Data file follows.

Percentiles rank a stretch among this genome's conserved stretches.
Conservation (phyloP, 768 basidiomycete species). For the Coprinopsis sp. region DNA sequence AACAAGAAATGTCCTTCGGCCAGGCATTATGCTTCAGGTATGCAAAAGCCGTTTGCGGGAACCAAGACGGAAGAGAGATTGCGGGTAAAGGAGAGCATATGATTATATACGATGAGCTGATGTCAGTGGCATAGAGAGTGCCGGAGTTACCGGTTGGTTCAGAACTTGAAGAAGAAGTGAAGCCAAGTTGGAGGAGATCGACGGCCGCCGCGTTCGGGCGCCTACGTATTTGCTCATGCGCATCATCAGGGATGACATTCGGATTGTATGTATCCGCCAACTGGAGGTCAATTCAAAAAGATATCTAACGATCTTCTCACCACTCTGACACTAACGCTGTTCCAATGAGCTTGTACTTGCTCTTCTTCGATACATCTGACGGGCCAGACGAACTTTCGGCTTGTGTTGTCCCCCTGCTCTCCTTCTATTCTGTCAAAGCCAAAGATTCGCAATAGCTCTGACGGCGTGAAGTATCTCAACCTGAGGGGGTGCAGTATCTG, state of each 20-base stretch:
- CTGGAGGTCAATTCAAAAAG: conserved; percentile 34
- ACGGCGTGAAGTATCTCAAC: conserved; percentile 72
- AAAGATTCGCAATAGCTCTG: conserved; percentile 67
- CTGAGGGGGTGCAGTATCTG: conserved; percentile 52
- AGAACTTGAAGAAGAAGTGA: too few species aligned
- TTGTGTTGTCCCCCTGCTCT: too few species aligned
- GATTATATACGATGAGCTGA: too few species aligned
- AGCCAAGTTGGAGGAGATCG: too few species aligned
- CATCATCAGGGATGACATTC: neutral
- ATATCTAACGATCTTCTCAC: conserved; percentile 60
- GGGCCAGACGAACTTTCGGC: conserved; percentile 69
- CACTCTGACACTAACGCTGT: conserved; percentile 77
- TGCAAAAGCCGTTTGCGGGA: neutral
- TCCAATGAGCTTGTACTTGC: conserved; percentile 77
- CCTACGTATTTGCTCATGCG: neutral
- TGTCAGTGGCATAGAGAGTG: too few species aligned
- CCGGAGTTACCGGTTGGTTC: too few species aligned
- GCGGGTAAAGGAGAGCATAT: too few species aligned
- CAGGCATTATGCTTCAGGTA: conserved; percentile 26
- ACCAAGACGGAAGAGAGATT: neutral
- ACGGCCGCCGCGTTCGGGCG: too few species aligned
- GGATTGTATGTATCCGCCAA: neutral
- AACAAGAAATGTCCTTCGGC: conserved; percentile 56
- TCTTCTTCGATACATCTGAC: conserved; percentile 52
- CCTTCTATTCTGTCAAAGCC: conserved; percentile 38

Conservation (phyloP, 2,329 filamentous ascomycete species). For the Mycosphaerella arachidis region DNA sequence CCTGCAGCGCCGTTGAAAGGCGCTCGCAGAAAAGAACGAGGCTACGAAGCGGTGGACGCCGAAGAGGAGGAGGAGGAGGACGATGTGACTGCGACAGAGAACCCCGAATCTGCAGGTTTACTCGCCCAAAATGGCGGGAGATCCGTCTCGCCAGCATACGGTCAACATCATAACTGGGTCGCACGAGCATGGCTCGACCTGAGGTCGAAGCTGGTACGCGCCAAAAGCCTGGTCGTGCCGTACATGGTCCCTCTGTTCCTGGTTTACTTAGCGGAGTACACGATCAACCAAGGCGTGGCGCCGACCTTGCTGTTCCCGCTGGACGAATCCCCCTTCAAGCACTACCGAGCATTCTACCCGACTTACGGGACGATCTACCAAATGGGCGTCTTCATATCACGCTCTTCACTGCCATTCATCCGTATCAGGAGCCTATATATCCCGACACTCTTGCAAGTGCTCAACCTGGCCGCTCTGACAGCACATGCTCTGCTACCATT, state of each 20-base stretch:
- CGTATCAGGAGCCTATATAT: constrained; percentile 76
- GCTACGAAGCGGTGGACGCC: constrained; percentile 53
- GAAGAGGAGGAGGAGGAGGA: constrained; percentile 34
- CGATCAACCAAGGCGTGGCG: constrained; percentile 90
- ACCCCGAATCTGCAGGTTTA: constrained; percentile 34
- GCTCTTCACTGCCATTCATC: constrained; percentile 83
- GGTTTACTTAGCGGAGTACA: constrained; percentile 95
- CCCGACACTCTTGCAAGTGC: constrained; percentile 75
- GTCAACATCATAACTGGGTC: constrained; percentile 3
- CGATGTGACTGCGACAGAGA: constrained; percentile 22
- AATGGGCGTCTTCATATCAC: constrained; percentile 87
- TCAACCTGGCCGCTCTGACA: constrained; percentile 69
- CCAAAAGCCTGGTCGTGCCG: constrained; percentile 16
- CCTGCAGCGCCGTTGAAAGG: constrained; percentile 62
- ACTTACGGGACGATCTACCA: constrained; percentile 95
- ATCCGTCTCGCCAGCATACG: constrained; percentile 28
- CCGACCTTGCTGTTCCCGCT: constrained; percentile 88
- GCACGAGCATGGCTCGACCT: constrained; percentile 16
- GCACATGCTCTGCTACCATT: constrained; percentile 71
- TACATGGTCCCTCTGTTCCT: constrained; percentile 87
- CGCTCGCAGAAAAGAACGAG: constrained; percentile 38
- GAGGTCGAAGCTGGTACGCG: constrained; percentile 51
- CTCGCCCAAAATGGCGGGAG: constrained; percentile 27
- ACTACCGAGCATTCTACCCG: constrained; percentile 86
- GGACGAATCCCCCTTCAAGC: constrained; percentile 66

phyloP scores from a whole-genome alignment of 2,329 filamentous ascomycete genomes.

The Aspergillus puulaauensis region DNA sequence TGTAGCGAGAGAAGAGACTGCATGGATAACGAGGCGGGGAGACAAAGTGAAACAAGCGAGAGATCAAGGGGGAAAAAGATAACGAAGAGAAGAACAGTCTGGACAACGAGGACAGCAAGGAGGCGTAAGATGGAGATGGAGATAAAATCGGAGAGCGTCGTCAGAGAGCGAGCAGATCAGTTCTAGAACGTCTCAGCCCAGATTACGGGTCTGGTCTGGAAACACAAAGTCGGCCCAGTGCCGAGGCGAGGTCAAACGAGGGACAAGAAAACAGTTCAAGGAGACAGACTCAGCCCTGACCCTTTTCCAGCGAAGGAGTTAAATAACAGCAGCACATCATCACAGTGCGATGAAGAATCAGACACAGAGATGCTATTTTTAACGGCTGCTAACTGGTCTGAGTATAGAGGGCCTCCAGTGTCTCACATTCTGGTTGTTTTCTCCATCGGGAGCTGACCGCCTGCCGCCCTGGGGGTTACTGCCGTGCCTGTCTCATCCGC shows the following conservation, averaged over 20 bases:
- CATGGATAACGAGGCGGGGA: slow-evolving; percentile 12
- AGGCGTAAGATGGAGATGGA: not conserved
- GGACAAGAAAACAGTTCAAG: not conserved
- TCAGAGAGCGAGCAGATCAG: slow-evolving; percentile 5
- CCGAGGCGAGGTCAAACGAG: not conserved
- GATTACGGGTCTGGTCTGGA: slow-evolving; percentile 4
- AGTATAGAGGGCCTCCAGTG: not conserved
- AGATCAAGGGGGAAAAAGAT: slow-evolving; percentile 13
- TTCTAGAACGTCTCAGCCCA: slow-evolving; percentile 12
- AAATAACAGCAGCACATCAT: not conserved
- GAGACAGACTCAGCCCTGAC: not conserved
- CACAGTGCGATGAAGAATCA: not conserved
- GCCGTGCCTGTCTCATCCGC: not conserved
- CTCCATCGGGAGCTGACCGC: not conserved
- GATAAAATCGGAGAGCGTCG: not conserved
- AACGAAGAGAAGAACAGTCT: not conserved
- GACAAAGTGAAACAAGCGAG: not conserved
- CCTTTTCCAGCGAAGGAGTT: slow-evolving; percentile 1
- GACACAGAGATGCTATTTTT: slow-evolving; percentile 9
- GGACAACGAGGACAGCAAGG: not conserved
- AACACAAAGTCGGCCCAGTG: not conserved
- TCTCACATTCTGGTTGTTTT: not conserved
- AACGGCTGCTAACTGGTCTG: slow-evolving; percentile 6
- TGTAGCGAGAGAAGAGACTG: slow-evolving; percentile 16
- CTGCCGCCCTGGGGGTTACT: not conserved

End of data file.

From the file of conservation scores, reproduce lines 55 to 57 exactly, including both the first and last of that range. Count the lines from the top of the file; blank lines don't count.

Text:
The Aspergillus puulaauensis region DNA sequence TGTAGCGAGAGAAGAGACTGCATGGATAACGAGGCGGGGAGACAAAGTGAAACAAGCGAGAGATCAAGGGGGAAAAAGATAACGAAGAGAAGAACAGTCTGGACAACGAGGACAGCAAGGAGGCGTAAGATGGAGATGGAGATAAAATCGGAGAGCGTCGTCAGAGAGCGAGCAGATCAGTTCTAGAACGTCTCAGCCCAGATTACGGGTCTGGTCTGGAAACACAAAGTCGGCCCAGTGCCGAGGCGAGGTCAAACGAGGGACAAGAAAACAGTTCAAGGAGACAGACTCAGCCCTGACCCTTTTCCAGCGAAGGAGTTAAATAACAGCAGCACATCATCACAGTGCGATGAAGAATCAGACACAGAGATGCTATTTTTAACGGCTGCTAACTGGTCTGAGTATAGAGGGCCTCCAGTGTCTCACATTCTGGTTGTTTTCTCCATCGGGAGCTGACCGCCTGCCGCCCTGGGGGTTACTGCCGTGCCTGTCTCATCCGC shows the following conservation, averaged over 20 bases:
- CATGGATAACGAGGCGGGGA: slow-evolving; percentile 12
- AGGCGTAAGATGGAGATGGA: not conserved